I hope the submission that I have made will be taken note of and so far as is practicable—I know the difficulties—this money will be spent in such a way that after we have done with the creation of instruments of destruction we can start once again to create things which will enable us to enjoy life.
§ Mr. Foot
There are two points I should like to make, and they are concerned with this item of Appropriations-in-Aid on page 71. The importance of this item was stressed by my hon. Friend the Member for Coventry, North (Mr. Edelman), and if, in fact, unemployment has begun to rear its head because of the failure to place orders for which money has been provided under the Estimates, then we should have some further explanation of how this has arisen.
My right hon. Friend the Member for Vauxhall (Mr. G. R. Strauss) called attention to the figures, which are staggering because the total which was given to the Ministry of Supply at the beginning of the financial year to provide materials was roughly £370 million and the actual sum spent is £290 million. There is a very big short-fall there, and this has been stressed all the more because I understand that one of the figures given by the Minister of Supply as an expected deficiency was, I think, £56 million. Therefore, a very large proportion of the extra amount which the Ministry were expected to use when the original Estimate was passed has not, in fact, been spent.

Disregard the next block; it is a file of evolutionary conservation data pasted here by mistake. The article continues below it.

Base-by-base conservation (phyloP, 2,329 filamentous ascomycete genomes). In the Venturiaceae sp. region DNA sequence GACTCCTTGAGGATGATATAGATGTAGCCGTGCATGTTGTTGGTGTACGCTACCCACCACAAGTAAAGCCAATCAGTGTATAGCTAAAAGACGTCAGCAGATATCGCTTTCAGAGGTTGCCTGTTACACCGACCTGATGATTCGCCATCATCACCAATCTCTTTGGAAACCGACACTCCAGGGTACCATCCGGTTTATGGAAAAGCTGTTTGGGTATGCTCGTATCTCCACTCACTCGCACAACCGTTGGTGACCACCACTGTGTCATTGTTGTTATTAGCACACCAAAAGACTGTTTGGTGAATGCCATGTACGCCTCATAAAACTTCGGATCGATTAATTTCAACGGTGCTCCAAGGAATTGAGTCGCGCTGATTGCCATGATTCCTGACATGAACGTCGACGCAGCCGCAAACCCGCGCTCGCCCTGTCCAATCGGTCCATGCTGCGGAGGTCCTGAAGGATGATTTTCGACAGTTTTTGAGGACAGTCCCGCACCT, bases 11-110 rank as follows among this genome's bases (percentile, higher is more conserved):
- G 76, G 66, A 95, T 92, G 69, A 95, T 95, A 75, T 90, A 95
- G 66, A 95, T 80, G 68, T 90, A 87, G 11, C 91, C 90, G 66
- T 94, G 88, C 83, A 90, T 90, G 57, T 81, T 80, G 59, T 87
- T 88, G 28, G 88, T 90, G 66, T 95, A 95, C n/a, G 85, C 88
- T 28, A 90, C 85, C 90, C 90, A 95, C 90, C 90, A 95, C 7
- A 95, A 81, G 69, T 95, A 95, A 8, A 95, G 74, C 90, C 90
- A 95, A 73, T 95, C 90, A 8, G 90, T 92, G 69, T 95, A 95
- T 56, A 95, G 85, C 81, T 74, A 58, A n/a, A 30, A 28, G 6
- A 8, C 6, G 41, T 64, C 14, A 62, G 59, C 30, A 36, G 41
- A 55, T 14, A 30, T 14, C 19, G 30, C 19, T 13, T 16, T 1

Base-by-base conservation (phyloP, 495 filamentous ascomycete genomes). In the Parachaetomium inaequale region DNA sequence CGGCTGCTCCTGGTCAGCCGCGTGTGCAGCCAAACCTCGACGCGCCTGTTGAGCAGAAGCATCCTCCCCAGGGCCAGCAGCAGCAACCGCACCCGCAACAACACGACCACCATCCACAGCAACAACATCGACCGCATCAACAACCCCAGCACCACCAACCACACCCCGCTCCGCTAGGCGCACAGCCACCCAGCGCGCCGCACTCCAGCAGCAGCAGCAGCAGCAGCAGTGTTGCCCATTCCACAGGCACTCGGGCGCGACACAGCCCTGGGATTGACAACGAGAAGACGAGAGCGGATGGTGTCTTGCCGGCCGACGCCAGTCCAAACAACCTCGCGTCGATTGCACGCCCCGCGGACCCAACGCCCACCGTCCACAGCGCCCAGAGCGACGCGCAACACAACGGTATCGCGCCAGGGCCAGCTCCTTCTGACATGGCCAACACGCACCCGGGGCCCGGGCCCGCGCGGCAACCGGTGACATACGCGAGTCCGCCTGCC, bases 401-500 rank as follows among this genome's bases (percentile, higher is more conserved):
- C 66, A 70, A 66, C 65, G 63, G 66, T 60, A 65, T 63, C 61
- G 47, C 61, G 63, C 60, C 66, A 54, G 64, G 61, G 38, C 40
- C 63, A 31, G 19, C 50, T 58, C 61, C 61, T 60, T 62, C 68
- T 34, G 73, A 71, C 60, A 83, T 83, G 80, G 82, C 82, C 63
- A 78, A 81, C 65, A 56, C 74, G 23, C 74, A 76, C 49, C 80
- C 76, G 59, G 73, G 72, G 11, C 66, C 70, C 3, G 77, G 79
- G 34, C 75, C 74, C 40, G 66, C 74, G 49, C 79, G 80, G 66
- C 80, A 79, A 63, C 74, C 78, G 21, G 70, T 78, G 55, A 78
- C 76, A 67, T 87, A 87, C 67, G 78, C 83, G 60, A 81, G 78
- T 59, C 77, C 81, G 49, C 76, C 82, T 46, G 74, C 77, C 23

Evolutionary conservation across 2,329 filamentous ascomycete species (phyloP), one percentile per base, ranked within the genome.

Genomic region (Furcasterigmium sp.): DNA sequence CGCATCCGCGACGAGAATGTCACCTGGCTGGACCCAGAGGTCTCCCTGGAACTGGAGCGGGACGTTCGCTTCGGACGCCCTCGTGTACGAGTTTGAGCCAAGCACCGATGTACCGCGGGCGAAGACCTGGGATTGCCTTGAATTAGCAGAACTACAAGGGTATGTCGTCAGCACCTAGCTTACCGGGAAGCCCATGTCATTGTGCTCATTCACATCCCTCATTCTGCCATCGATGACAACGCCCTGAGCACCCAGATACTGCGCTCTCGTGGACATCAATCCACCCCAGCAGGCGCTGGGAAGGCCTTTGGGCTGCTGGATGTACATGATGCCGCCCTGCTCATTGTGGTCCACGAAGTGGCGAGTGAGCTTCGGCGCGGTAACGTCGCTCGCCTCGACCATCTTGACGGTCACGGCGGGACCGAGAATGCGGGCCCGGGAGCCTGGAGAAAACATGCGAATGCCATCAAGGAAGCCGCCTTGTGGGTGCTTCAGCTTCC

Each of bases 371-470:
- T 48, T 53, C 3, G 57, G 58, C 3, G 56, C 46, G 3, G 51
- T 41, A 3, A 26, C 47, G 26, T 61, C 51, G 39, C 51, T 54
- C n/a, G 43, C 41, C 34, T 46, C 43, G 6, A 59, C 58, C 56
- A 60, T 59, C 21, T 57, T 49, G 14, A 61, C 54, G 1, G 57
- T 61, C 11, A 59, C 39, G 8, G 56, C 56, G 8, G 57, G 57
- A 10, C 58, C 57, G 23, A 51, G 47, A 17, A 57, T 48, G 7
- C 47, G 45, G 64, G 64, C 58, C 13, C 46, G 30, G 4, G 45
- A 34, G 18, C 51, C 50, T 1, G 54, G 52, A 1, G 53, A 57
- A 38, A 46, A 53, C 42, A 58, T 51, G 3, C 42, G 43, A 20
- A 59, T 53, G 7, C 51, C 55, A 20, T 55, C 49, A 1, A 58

If it is possible, the Minister of Supply ought to give us a more detailed explanation than he has done of the exact kind of materials and provisions for Her Majesty's Forces that have not been supplied. We ought to be able to judge the different reasons which may have contributed to that state of affairs. Every hon. Member will agree that the figures are staggering in this respect, and we ought to be told what are the particular items which the Ministry of Supply expected to supply to the Army, amounting to some £19 million, which they have not been able to provide, and the same for the Admiralty and other Services.